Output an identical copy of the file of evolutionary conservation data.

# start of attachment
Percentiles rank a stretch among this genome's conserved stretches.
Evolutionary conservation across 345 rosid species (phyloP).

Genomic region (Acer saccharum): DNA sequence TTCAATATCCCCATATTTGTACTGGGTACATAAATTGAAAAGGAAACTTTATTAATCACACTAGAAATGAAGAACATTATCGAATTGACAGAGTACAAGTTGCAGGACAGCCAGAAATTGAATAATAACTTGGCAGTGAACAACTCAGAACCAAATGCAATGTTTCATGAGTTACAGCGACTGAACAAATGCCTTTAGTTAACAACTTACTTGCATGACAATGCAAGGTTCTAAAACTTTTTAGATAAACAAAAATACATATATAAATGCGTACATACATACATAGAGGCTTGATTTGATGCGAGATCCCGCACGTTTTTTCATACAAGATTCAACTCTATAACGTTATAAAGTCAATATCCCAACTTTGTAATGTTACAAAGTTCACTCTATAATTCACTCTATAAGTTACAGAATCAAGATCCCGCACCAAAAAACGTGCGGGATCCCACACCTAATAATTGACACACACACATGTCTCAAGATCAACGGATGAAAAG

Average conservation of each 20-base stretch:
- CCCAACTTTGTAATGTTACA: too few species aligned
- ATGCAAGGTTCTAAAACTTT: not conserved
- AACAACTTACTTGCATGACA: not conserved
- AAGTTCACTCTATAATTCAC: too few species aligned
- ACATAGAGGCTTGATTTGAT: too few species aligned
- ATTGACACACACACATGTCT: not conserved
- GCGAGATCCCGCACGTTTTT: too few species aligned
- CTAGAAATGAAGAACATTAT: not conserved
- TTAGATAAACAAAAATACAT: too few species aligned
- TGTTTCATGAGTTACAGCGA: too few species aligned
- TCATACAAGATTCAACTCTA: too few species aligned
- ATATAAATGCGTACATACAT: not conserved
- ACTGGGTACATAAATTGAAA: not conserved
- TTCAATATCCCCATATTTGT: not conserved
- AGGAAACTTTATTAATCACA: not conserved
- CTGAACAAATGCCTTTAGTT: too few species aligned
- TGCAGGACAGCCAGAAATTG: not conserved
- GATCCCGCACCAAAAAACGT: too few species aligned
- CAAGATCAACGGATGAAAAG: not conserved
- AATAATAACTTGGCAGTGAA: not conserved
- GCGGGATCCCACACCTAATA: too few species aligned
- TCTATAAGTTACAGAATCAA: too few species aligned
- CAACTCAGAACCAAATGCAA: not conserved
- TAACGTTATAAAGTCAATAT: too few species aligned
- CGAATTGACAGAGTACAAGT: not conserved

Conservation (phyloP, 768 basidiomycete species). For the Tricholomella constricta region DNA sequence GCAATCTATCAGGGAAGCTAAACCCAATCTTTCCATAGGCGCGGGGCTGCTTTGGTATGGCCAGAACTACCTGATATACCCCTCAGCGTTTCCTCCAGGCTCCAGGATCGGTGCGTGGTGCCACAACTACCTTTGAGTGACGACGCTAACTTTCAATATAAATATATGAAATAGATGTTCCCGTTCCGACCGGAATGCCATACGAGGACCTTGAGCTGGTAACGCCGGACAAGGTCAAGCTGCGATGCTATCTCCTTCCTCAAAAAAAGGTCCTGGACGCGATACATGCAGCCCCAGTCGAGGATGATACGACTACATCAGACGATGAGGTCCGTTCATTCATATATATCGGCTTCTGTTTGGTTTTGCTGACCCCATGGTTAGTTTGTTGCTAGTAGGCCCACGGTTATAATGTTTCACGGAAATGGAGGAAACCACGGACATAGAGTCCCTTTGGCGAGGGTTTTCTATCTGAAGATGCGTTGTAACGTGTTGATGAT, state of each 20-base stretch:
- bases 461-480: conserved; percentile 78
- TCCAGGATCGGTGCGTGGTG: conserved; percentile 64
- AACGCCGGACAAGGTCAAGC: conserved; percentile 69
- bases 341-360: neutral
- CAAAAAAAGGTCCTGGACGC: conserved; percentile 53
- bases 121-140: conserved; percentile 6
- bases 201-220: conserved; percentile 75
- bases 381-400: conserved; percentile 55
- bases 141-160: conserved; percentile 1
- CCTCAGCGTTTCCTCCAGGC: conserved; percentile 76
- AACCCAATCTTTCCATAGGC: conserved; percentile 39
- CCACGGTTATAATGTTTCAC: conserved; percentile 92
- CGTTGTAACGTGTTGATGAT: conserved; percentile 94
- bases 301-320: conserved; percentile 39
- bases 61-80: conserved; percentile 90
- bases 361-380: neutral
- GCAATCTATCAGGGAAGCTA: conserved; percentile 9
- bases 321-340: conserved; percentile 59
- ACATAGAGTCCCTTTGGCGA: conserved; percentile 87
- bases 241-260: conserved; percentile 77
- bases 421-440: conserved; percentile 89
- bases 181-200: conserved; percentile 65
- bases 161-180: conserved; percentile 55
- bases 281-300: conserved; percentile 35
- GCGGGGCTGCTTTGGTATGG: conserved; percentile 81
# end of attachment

Percentiles rank a stretch among this genome's conserved stretches.
Evolutionary conservation across 345 rosid species (phyloP).

Genomic region (Acer saccharum): DNA sequence TTCAATATCCCCATATTTGTACTGGGTACATAAATTGAAAAGGAAACTTTATTAATCACACTAGAAATGAAGAACATTATCGAATTGACAGAGTACAAGTTGCAGGACAGCCAGAAATTGAATAATAACTTGGCAGTGAACAACTCAGAACCAAATGCAATGTTTCATGAGTTACAGCGACTGAACAAATGCCTTTAGTTAACAACTTACTTGCATGACAATGCAAGGTTCTAAAACTTTTTAGATAAACAAAAATACATATATAAATGCGTACATACATACATAGAGGCTTGATTTGATGCGAGATCCCGCACGTTTTTTCATACAAGATTCAACTCTATAACGTTATAAAGTCAATATCCCAACTTTGTAATGTTACAAAGTTCACTCTATAATTCACTCTATAAGTTACAGAATCAAGATCCCGCACCAAAAAACGTGCGGGATCCCACACCTAATAATTGACACACACACATGTCTCAAGATCAACGGATGAAAAG

Average conservation of each 20-base stretch:
- CCCAACTTTGTAATGTTACA: too few species aligned
- ATGCAAGGTTCTAAAACTTT: not conserved
- AACAACTTACTTGCATGACA: not conserved
- AAGTTCACTCTATAATTCAC: too few species aligned
- ACATAGAGGCTTGATTTGAT: too few species aligned
- ATTGACACACACACATGTCT: not conserved
- GCGAGATCCCGCACGTTTTT: too few species aligned
- CTAGAAATGAAGAACATTAT: not conserved
- TTAGATAAACAAAAATACAT: too few species aligned
- TGTTTCATGAGTTACAGCGA: too few species aligned
- TCATACAAGATTCAACTCTA: too few species aligned
- ATATAAATGCGTACATACAT: not conserved
- ACTGGGTACATAAATTGAAA: not conserved
- TTCAATATCCCCATATTTGT: not conserved
- AGGAAACTTTATTAATCACA: not conserved
- CTGAACAAATGCCTTTAGTT: too few species aligned
- TGCAGGACAGCCAGAAATTG: not conserved
- GATCCCGCACCAAAAAACGT: too few species aligned
- CAAGATCAACGGATGAAAAG: not conserved
- AATAATAACTTGGCAGTGAA: not conserved
- GCGGGATCCCACACCTAATA: too few species aligned
- TCTATAAGTTACAGAATCAA: too few species aligned
- CAACTCAGAACCAAATGCAA: not conserved
- TAACGTTATAAAGTCAATAT: too few species aligned
- CGAATTGACAGAGTACAAGT: not conserved

Conservation (phyloP, 768 basidiomycete species). For the Tricholomella constricta region DNA sequence GCAATCTATCAGGGAAGCTAAACCCAATCTTTCCATAGGCGCGGGGCTGCTTTGGTATGGCCAGAACTACCTGATATACCCCTCAGCGTTTCCTCCAGGCTCCAGGATCGGTGCGTGGTGCCACAACTACCTTTGAGTGACGACGCTAACTTTCAATATAAATATATGAAATAGATGTTCCCGTTCCGACCGGAATGCCATACGAGGACCTTGAGCTGGTAACGCCGGACAAGGTCAAGCTGCGATGCTATCTCCTTCCTCAAAAAAAGGTCCTGGACGCGATACATGCAGCCCCAGTCGAGGATGATACGACTACATCAGACGATGAGGTCCGTTCATTCATATATATCGGCTTCTGTTTGGTTTTGCTGACCCCATGGTTAGTTTGTTGCTAGTAGGCCCACGGTTATAATGTTTCACGGAAATGGAGGAAACCACGGACATAGAGTCCCTTTGGCGAGGGTTTTCTATCTGAAGATGCGTTGTAACGTGTTGATGAT, state of each 20-base stretch:
- bases 461-480: conserved; percentile 78
- TCCAGGATCGGTGCGTGGTG: conserved; percentile 64
- AACGCCGGACAAGGTCAAGC: conserved; percentile 69
- bases 341-360: neutral
- CAAAAAAAGGTCCTGGACGC: conserved; percentile 53
- bases 121-140: conserved; percentile 6
- bases 201-220: conserved; percentile 75
- bases 381-400: conserved; percentile 55
- bases 141-160: conserved; percentile 1
- CCTCAGCGTTTCCTCCAGGC: conserved; percentile 76
- AACCCAATCTTTCCATAGGC: conserved; percentile 39
- CCACGGTTATAATGTTTCAC: conserved; percentile 92
- CGTTGTAACGTGTTGATGAT: conserved; percentile 94
- bases 301-320: conserved; percentile 39
- bases 61-80: conserved; percentile 90
- bases 361-380: neutral
- GCAATCTATCAGGGAAGCTA: conserved; percentile 9
- bases 321-340: conserved; percentile 59
- ACATAGAGTCCCTTTGGCGA: conserved; percentile 87
- bases 241-260: conserved; percentile 77
- bases 421-440: conserved; percentile 89
- bases 181-200: conserved; percentile 65
- bases 161-180: conserved; percentile 55
- bases 281-300: conserved; percentile 35
- GCGGGGCTGCTTTGGTATGG: conserved; percentile 81